The Los Angeles Times from Los Angeles, California on February 19, 1998 · Page 423
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The Los Angeles Times from Los Angeles, California · Page 423

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Thursday, February 19, 1998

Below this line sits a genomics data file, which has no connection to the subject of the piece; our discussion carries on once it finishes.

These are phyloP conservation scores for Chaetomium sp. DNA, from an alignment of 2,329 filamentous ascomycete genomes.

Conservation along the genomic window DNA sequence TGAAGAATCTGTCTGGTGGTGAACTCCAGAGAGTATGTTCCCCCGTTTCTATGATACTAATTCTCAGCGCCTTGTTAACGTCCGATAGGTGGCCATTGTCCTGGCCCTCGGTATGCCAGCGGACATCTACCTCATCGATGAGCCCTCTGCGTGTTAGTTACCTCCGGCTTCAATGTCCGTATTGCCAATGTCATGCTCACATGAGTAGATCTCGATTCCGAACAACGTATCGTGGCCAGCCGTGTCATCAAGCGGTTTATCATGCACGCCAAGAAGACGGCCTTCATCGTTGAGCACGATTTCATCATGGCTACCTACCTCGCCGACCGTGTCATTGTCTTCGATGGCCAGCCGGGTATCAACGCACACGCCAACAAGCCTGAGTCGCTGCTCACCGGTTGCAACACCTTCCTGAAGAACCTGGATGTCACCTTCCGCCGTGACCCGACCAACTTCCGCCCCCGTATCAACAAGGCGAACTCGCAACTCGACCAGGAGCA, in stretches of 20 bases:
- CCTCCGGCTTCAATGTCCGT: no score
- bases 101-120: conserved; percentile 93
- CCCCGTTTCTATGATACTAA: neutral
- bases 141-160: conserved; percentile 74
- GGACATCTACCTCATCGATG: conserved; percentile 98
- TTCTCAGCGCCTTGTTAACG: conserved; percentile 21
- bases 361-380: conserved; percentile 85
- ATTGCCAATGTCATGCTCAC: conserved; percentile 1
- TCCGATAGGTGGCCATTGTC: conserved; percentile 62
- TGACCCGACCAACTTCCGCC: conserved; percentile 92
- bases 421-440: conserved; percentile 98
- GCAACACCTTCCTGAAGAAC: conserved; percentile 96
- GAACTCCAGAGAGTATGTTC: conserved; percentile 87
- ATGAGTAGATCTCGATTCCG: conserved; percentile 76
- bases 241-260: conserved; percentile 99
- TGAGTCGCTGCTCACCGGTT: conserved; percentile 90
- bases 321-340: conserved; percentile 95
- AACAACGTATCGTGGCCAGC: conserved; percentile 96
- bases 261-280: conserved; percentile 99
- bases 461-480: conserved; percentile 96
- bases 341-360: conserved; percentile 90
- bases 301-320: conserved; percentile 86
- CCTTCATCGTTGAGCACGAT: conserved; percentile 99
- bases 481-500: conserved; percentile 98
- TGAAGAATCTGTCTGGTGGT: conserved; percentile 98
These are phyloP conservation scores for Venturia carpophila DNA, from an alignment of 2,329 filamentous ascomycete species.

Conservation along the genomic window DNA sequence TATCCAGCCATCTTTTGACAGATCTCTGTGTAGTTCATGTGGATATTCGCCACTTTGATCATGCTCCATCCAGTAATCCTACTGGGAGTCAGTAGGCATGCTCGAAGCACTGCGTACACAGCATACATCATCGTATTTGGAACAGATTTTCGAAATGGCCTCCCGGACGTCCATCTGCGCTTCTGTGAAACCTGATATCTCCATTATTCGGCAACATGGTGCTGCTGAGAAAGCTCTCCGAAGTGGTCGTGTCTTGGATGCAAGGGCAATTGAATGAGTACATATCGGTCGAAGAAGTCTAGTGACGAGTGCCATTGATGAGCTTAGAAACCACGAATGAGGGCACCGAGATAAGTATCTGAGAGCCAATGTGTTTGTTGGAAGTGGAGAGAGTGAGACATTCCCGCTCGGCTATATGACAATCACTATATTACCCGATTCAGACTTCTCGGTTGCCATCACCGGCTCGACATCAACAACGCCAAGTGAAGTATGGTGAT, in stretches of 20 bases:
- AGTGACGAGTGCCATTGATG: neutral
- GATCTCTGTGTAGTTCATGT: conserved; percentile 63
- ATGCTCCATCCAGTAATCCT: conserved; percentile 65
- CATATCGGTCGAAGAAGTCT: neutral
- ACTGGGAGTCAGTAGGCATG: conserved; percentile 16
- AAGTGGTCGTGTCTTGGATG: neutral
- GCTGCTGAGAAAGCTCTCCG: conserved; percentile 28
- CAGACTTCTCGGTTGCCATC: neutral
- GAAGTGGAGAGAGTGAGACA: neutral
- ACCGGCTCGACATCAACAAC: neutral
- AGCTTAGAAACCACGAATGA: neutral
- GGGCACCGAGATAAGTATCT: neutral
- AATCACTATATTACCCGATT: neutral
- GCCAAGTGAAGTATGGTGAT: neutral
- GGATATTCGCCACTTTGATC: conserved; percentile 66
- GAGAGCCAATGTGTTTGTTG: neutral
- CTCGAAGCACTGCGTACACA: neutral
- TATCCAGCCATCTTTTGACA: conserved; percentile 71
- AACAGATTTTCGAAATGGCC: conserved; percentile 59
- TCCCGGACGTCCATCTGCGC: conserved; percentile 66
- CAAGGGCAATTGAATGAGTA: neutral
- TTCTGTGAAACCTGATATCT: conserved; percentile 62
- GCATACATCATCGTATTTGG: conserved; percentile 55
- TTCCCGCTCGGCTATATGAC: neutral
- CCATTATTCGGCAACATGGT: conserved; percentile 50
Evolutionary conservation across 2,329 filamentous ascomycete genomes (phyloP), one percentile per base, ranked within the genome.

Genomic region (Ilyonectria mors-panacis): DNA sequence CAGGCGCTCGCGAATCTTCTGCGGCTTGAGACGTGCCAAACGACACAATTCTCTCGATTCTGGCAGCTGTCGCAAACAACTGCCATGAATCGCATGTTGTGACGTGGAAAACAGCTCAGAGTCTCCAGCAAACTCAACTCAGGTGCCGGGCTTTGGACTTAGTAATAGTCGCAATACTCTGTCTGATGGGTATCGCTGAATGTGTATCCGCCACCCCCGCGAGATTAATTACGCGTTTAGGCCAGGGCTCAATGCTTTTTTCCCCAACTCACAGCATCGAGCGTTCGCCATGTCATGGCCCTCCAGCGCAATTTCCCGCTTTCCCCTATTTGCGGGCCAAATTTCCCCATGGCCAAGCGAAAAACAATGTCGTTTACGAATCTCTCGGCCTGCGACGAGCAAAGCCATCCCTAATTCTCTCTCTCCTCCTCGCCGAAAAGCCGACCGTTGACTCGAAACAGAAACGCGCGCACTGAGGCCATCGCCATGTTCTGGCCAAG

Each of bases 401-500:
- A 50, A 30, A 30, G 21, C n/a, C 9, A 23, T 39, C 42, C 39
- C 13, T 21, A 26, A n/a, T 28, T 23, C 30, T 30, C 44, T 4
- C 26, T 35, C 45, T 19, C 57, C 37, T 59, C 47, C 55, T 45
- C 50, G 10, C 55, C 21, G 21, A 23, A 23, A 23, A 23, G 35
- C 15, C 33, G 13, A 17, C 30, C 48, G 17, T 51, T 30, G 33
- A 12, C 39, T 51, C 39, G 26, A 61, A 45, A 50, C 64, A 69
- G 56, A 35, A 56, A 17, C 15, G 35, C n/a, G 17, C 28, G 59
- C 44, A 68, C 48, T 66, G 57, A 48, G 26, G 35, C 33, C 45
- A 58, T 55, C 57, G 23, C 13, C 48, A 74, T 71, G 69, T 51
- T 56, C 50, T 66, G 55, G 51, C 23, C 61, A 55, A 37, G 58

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Mch and Sd What Brass 5 Take Jazz Back to the Basics If By DON HECKMAN SPECIAL TO THE TIMES It doesn't exactly sound like the stuff of great jazz: a drummer and a brass quintet. No bass, no piano, no guitar. But in the hands of Max Roach and his So What Brass 5 at the Jazz Bakery on Tuesday night, it was all that was needed an ensemble that produced some of the purest, most essential jazz moments heard this season. In the opening performance of a six-night run, Roach and his players focused on the core of jazz, setting aside the trimmings in favor of uncluttered, unadulterated improvisation. ("Pure improvisation" is the way Roach described it at the close of the set, "that's what it is.") Roach sat in the center of the stage behind his drum kit, with trumpeters Rod McGaha and Eddie Henderson, with tuba player Antonio Underwood on one side and trombonist Delfeayo Marsalis and French horn player Mark Taylor on the other. Looking like the benign guru that he really is, Roach calmly directed the proceedings with a multiplicity of subtle rhythmic commands, sometimes drumming his two sticks together to kick off a tune, at other times encouraging his players with smiling murmurs of support The result was a series of continuously compelling musical excursions, responded to knowingly and enthusiastically by a full-house audience. An opening Roach composition, "Ghost Dancers," a rich-textured, rhythmic work that beautifully reflected its apparent inspiration in the tragic, Native American ghost dancers of the 19th century, was the most expansive work of the evening. It was followed by a series of large and small instrumental combinations, playing items from the familiar jazz repertoire in intimate, spontaneous fashion. There was, for example, a lovely rendering of "God Bless the Child" via a duet between Underwood's tuba and Henderson's fluent trum- pet There were similarly engaging versions of "These Foolish Things" and "You Don't Know What Love Is" featuring Marsalis' imaginative, articulate trombone playing. The effectiveness of these numbers was enormously heightened by the austerity of the instrumentation and the purely acoustic, unam-plified sound. With no harmonic instrument-piano or guitar providing a cushion, the horn players were essentially on their own, obliged to spell out their melodies in a harmonic framework of their own making. And they did so splendidly in the case of Henderson, magnificently. The slower ballads were contrasted with surging versions of "Straight, No Chaser" and a highspeed "Donna Lee," all held together by Roach's superb drumming. At 74, he continues to be one of the principal standards for intelligent musical drumming, his play- ' ing informed with compositional structure and a constant awareness of the drum kit's unique sonorities. In characteristically thoughtful fashion he is, with the So What Brass 5, providing a mesmerizing view of the inner essence of the jazz experience. Max Roach & the So What Brass 5 at the lax Bakery through Sunday. 3233 Helms Ave., Culver City, (310) 271-9039. $20 cover tonight at 8:30 and 10, and Sunday at 6.30 and 8 p.m., $22 cover Friday and Saturday at 8.-30 and 10 p.m. KAGEL: Profound Humor Continued from Page 58 like rhythms go continually awry, melodies break apart in always unexpected ways, and instrumental colors rain down upon the audience. In both these works, the theatrical impact requires virtuosity, and the performances were of a high order. Kagel, it turns out, is a masterful conductor who galvanized the Philharmonic players. But this is only one side of the composer. A film by Kagel was shown before the concert, another had been screened the night before at Art Center College of Design as part of the Beyond the Pink performance art festival. In one, "Blue's Blues," Kagel invents a turn-of-the-century New Orleans blues singer with the rawest voice you've ever heard. The other, "MM 51," gives a different twist to the classic horror silent "Nosf eratu." Further sides of this remarkable composer can be found in the excellent series of recordings of his music on the French label Avudis Montaigne. But the bigger news from Europe is that Kagel's major music theater works are turning out to be classics of our time. And his brief but telling visit here indicates that we, on this side of the Atlantic, are clearly missing something. For the Record Opera Tenor Alan Woodrow sang the role of Herod in Strauss' "Salome" for San Diego Opera. He was misidentified in a review in Tuesday's Calendar. t ':. . Cos Angeles (Times Call I 800 LA TIMES to subscribe. nrinimum'.- "mum Prime-Time TV Rankings For CBS, Winter Olympics Isn't All Downhill CBS' Winter Olympics coverage has received decidedly mixed scores from the ratings judges, falling well short of expectations but still dominating the ratings race, based on results for last week issued Wednesday by Nielsen Media Research. Even failing to meet pre-Olympic estimates, the Games have nearly doubled CBS' prime-time average this season and last week surpassed the combined audience for any two competing networks. In general, younger-skewing programs such as Fox's "King of the Hill," "Melrose Place" and "The X-Files," ABC's "The Drew Carey Show" and "Sabrina, the Teenage Witch," and the WB's "Dawson's Creek" best weathered the Olympic storm. ABC has fared worst in countering the Olympics, ranking fourth the last two weeks; by contrast, Fox's aggressive challenge earned a silver-medal finish among adults 18-49, the primary age group sought by advertisers. NBC bailed out a bit last week by offering reruns of "Seinfeld" and "Friends," plus the two-hour pilot that launched "ER." Fox also helped its cause with a special about the blockbuster movie "Titanic," sailing off with ratings roughly 40 higher than what "Millennium" averages in the same Friday time slot -BRIAN LOWRY National Nielsen Viewership Here are the rankings for national prime-time network television last week (Feb. 9-15) as compiled by Nielsen Media Research. They are based on the average number of people who watched a program from start to finish. Nielsen estimates that there are 254 million potential U.S. viewers age 2 and older, viewership is ksted here in millions. 1. Olympics (Thur J CBS 29.19 2. Olympics (Sun.) CBS 28.79 3. Olympics (Tue.) CBS 26.90 4. Olympics (Sat) CBS 24.54 5. 60 Minutes CBS 24.22 6. Olympics (Fri.) CBS 22.97 7. Olympics (Wed.) CBS 22.63 8. Olympics (Mon.) CBS 22.52 9. Seinfeld NBC 18.73 10. ER NBC 18.71 11. The X-Files FOX 18.04 12. Man NBC 17.96 13. The Drew Carey Show ABC 17.17 14. HomelmnwMiert ABC 16.97 15. Nnfoftnelel FOX 16.77 16. "SaitftarajtoTakAbour NBC 16.52 17. TheStnpscns FOX 15.98 ia WrtnderUWortd of Disney ABC 13.61 19. NYTOBue ABC 13.17 2a SaDnna, the Teenage Witch ABC 1301 21. Osteins NK(Mon.) NBC 12.95 22. Grace Under Rr ABC 12.78 23. Charms 4 Gref ABC 1240 24. Sai Man ABC 1 2 JO 25. The Drew Cany Sim (Tue.) ABC 1216 26. Beverly Ms, 90210 FOX 1214 27. Boy Meets Wortl ABC 1211 28. 2020 ABC 12.09 29. 2020 (Hon.) ABC 11.84 30. PanyofFw FOX 11.83 31. "THanfe Break. New Ground" FOX 11.73 32. 'tMrMn40-'Paitl ABC 11.62 33. PnmeTimeUn ABC 11.50 34. DetelneNBCfTue.) NBC 11.40 35. Arrm'sFurM Videos ABC 1U4 Sabii Teen. Wfch (Span.) ABC 11.24 37. WortTlFimesB FOX 11.01 38. 3rd tor Rom die Sin PM.) NBC 10.60 39. SpriClty ABC 10.47 4a "Tommy Boy" NBC 10.45 41. MeeoteRn FOX 10.39 42. The Practice ABC 10.31 0et9intNBC(FrL) NBC 10.31 44. MaO About You NBC 1030 45. Eton ABC 10.27 46. Frasier NBC 10J0 47. Canine in the City NBC 1016 48. "When Can Attack" ABC 10.09 49. Just Shoot Ml NBC 10.08 Cops (9:30 (un.) FOX 10.08 51. Teen Angel ABC 10.07 52. tatearNBCSun.) NBC 9.99 53. "BadBoyi" FOX 9.77 Net- Vlvtv- PltMM WOfft MS 89. The Sentinel UPN 296 9a TheTomShow WB 2.79 91. Maesha 9 p.m.) UPN 2.60 92. Attfl Already WB 243 93. Clueless (9:30 p.m.) UPN 238 Gold medalist Picabo Street PneMN WMk 4fO 54. Cops (9 p.m.) FOX 9.75 55. Cops(&30pjn.) FOX 9.66 56. Suddenly Susan NBC 9.49 57. "CWeot Friends" NBC 9.37 58. The Naked Truth NBC 9.08 59. Feed Up NBC 8-88 GO. Cops FOX 8.76 61. (Mm In the City (Tue.) NBC 8.35 62. Beyond Betel: Fact or Futon FOX b27 63. "Ptoyiijtown" NBC 8.25 64. 'TV Censored Btoopers '96" NBC 7.75 65. "The Perfect Getaway" ABC 7.47 66. World's Funriestl (Thur.) FOX 7.35 67. Burly, ttoVampte Slayer WB 677 68. Demon's Creak WB 6.48 69. 7th Heaven WB 5.96 7a "Caddysheck'' ABC 552 71. New Vert iMeroonr FOX 5.45 72. Sister, Sister WB 5.40 71 Smart Guy WB 5.34 74. Star Trek Voyager UPN 532 75. The Wayons Bros. WB 5.19 76. The Stew Harvey Show WB 5.09 77. The Jsflie Foci Show WB 4.42 78. eltlie House (8:30 pjn.) UPN 4.04 79. ABC News Seuday Nig ABC 344 80. Unhappf) Ever After WB 3.83 81. The Parent 'Hood WB 3.77 In the House UPN. 3.77 83. Good News UPN 3.62 84. Three WB 3.55 65. Good News (9:30 p.m.) UPN 3.38 86. Moasha UPN 3.35 87. Clueless UPN 3.29 88. Nicfc Freno: Ucsnsod Twchty WB 3. 15 Network Averages Here is the number of viewers that each network averaged per hour of prime time, for last week and for the season. Last Week CBS 25.91 million NBC 11.60 FOX 10.78 ABC 10.73 WB 4.83 UPN 3.58 Seaton to Date NBC 15.48 million CBS 14.23 ABC 12.64 FOX 10.70 WB 4.48 UPN 4.19 Southland Viewing Here are Nielsen's Top 10 prime-time programs in the Los Angeles area during the same week. The rankings are based on the number of households watching. ttt- 1. 60 Muxes 2. Friends 3. TheX-Fles .4. 5. 6. KCBS 1,051.938 KNBC 761,403 ER KTTV wee KNBC KTTV 9. ia Beverly His, 90210 Kkol the HI 73138 721329 716320 596,098 Party of Flee The Simpsons KTTV 596,098 KTTV 596.098 KABC 591,089 KTTV 586,080 KTTV 586,060 RADIO TIPS FOR TODAY 5-7 p.m. Larry Mantle's Airtalk: Los Angeles Dist. Arty. Gil Garceni (5-5:30 p.m.), "The Naiion of Islam" (6-6:30 p.m.), KPCC-FM (89.3). 9:30-10 p.m., 2:30-3 Gunsmoke: "Man Who Lives by the Sword," KNX (1070). 10 p.m. -midnight Ckicage Symphony: Daniel Barenooim conducts Wagner (Prelude io the opera "Die Meistersinger"), Mozart ("Requiem Mass in 0 Minor"). KKGO-FM (105.1). DRAMA-COMEDYFAMILY 8-9:30 p.m., 2-2:30 a.m. Escape: "A Most Dangerous Game," KNX (1070). MUSIC: CLASSICAL 10:45 a.m.-eoon Masterpiece oj the Oar Chopin (Sonata No. 2 in B-flai, pianist Andre Wans), KKGO-FM (105.1). SPORTS 5:45-6 p.m. Laker Profiles: "Del Harris," Pan 3. KLAC (570). 7-10 p.m. Winter Olympics Coverage. KRLA(IIIO). 7:30-10 p.m. Basketball: Denver Nuggets Lakers, KLAC (570). 7:30-10 p.m. Basketball: Miami Heat at Clippers. KEZY-FM (95.9. TALK, INTERVIEW 11 e.m.-l p.m.-Talk of the Natioe, KPCC-FM (89.3). 11 a.m. -3 p.m. Jomthoa Braadmaier. KLSX-FM (97.1). Nooa-1 p.m. living Room, KPFK-FM (90.7. Nooa-2 p.m. George Putnam's Talkback. KIEV 870). Nooa-3 p.m. Dennis Prager. KABC (790). Noon-3 p.m. Dr. Laura Schltsstnger. KFI (640). 1-2, 7-9 p.m.-Fresh Air. KPCC-FM (89.3). 2:30-3 p.m. Bookworm Tess Gallagher ("At the Owl Woman Saloon "), KCRW-FM 189.9). 3-7 p.m. Larry Elder, KABC (790). 3-7 p.m. John and Km. KFI (640). 3- 7 p.m. Tom leykis. KLSX-FM (97.1). 3:30-5:30 p.m.-Ray Briem, KIEV (870. 4- 5 p.m. Mere Ceoper. KPFK-FM (90.7). 4-6 p.m. Coaaectiiig Point KYPA (1230). 4-9 p.m. Live From LA.: Philadelphia Eagles wide receiver Irving Fryar (7-8 p.m.), KKLA-FM (99.5). - -" ----